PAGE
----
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7 LIST OF TABLES Table page 3 1 8 group collapsed energy bin bounds ................................ ................................ .................... 25 3 2 6 group collapsed energy bin bounds ................................ ................................ .................... 25 3 3 Candidate Design single pin geometry parameters ................................ .............................. 27 3 4 Excess mass balance and percent error for a 35x34 mesh full pin ................................ ...... 28 3 5 Excess mass balance and percent error for a 21x19 mesh full pin ................................ ...... 29 3 6 Albedo boundary distance parameters ................................ ................................ .................. 31 3 7 8 group albedo factors ................................ ................................ ................................ ............ 32 3 8 6 group albedo factors ................................ ................................ ................................ ............ 32 3 9 Monte Carlo and Determi nistic single pin eigenvalue results for 8 groups ....................... 33 3 10 Monte Carlo and deterministic single pin eigenvalue results for 6 groups ........................ 34 4 1 Monte Carlo Candidate Design k code full core results ................................ ...................... 48 4 2 Power density per pin (maximum error < 4.2%) ................................ ................................ .. 49 4 3 Compu ted power density per axial zone (errors < 4.2%) ................................ .................... 50 4 4 Power Peaking Factor Summary ................................ ................................ ........................... 50 4 5 Final values for 6 group convergence comparison ................................ .............................. 53 4 6 Axial zone boundaries, zone and hottest channel power densities computed using the deterministic model ................................ ................................ ................................ ................ 55 4 7 Hot channel power peaking factors compared to Monte Carlo ................................ ........... 55 4 8 Average power density by zone compared to Monte Carlo ................................ ................ 56 5 1 I nterpolated Flux to Dose Conversion Factors, 1 cSv = 1 rem 12 ................................ ......... 66 5 2 Deterministic and Monte Carlo dose comparisons of dose rate (rem/hr) at the Region of Interest ................................ ................................ ................................ ................................ 80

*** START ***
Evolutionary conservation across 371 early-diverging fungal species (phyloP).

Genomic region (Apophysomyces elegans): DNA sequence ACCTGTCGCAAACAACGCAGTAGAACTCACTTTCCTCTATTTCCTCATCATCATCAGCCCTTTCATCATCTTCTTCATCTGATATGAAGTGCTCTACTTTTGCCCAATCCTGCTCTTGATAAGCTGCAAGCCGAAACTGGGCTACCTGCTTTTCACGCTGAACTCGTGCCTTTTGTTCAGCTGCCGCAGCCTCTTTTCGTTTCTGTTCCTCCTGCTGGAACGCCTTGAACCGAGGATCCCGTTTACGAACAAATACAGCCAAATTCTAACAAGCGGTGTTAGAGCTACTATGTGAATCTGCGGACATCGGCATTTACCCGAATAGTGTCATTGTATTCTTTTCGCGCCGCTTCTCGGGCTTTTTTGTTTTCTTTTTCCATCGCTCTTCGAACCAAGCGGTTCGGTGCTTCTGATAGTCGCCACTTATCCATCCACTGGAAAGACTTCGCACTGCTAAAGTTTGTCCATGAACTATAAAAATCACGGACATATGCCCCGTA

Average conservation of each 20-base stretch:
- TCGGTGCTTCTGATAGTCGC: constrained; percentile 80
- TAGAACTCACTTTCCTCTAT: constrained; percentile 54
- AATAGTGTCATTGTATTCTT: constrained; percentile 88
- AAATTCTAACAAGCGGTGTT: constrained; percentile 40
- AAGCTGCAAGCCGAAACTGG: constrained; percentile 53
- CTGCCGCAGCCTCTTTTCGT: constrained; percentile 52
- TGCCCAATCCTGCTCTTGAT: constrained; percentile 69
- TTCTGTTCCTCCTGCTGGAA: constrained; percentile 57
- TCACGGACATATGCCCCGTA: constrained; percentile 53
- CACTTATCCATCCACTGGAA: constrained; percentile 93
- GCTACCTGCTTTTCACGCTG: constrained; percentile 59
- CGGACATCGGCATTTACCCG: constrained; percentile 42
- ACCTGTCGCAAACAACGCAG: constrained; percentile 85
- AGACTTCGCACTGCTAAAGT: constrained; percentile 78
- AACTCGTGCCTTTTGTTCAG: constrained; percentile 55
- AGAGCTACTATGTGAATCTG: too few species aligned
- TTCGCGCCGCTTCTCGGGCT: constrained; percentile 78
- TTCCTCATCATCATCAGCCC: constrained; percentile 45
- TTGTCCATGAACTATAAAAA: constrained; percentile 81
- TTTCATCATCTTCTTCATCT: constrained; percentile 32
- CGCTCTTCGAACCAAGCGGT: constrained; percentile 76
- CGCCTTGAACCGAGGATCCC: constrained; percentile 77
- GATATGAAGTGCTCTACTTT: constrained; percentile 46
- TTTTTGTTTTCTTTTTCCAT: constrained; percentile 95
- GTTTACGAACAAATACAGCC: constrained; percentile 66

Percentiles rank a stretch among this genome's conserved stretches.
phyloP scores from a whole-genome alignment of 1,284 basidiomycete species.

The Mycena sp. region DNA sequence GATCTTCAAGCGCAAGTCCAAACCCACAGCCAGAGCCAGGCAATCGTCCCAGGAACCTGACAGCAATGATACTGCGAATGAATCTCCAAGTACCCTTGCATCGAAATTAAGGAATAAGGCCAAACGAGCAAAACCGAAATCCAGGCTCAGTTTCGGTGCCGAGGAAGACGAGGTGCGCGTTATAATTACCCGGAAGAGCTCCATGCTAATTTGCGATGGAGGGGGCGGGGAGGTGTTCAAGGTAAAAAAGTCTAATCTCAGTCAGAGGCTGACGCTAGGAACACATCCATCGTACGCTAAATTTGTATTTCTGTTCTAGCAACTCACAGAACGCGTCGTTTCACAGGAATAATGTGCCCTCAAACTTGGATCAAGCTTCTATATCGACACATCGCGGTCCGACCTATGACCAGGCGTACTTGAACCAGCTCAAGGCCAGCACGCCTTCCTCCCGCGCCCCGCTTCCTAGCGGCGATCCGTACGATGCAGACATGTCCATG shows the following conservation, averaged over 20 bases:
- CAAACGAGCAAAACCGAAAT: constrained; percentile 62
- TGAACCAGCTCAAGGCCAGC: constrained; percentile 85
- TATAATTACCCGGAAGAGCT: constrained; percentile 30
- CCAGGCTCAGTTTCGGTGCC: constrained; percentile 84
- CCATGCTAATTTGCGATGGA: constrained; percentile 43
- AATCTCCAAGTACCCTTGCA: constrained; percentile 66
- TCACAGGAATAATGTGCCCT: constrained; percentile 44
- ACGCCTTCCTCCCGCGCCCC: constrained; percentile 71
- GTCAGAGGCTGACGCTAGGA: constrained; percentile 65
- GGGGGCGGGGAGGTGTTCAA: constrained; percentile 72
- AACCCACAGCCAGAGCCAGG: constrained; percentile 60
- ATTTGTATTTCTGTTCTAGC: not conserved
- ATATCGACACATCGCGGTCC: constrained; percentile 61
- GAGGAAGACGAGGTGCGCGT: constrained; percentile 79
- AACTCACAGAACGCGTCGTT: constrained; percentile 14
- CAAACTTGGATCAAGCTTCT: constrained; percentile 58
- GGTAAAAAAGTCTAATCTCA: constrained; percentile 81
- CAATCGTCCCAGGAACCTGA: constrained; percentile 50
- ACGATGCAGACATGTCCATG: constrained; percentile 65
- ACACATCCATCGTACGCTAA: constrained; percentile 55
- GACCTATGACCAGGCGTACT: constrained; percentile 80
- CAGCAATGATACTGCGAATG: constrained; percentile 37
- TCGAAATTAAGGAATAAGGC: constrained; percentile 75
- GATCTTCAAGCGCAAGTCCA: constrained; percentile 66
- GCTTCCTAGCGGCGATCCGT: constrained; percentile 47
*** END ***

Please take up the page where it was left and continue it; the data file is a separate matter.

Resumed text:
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8 LIST OF FIGURES Figure page 3 1 Fuel element detail for Candidate Design. ................................ ................................ ........... 23 3 2 Whole core U 235 fission rate (averag e relative error 3%) and selected 8 group structure. ................................ ................................ ................................ ................................ 24 3 3 Flow chart of the codes and used in the cross section generation process, where codes are represented in blue, files are represented in yellow. ................................ ........... 26 3 4 35x34 coarse mesh cell for deterministic model. ................................ ................................ 28 3 5 21x19 coarse mesh cell for deterministic model. ................................ ................................ 29 3 6 Single pin Candidate Design material description used in the Monte Carlo model. ......... 33 3 7 21x19 mesh tally scheme for Monte Carlo single pin model. ................................ ............. 34 3 8 Group 1 flux comparison (6 group model). ................................ ................................ .......... 35 3 9 Group 2 flux comparison (6 group model). ................................ ................................ .......... 36 3 10 Group 3 flux comparison (6 group model). ................................ ................................ .......... 36 3 11 Group 4 flux comparison (6 group model). ................................ ................................ .......... 37 3 12 Group 5 flux comparison (6 group model). ................................ ................................ .......... 37 3 13 Group 6 flux comparison (6 group model). ................................ ................................ .......... 38 4 1 Pla nt Overview of original Candidate Design. 9 ................................ ................................ ... 40 4 2 Candidate Design reactor core views. 9 A) North South Candidate Design core view. B) East West Candidate Design core view. ................................ ................................ .......... 41 4 3 Enlarged East West Core cutaway. 9 ................................ ................................ ..................... 42 4 4 Horizontal slice of core and surrounding beam ports. 9 ................................ ........................ 44 4 5 X Z (y=0 slice) plane view of full core Candidate Design Monte Carlo Model ............... 45 4 6 X Y (z=0 slice) plane view of full core Candidate Design Monte Carlo Model. .............. 46 4 7 Monte Carlo model full core pin numbering scheme. ................................ ......................... 47 4 8 Radial (averaged over axial length) total power pin power densities bas ed on relative errors of less than 4.2% for each value. ................................ ................................ ................ 48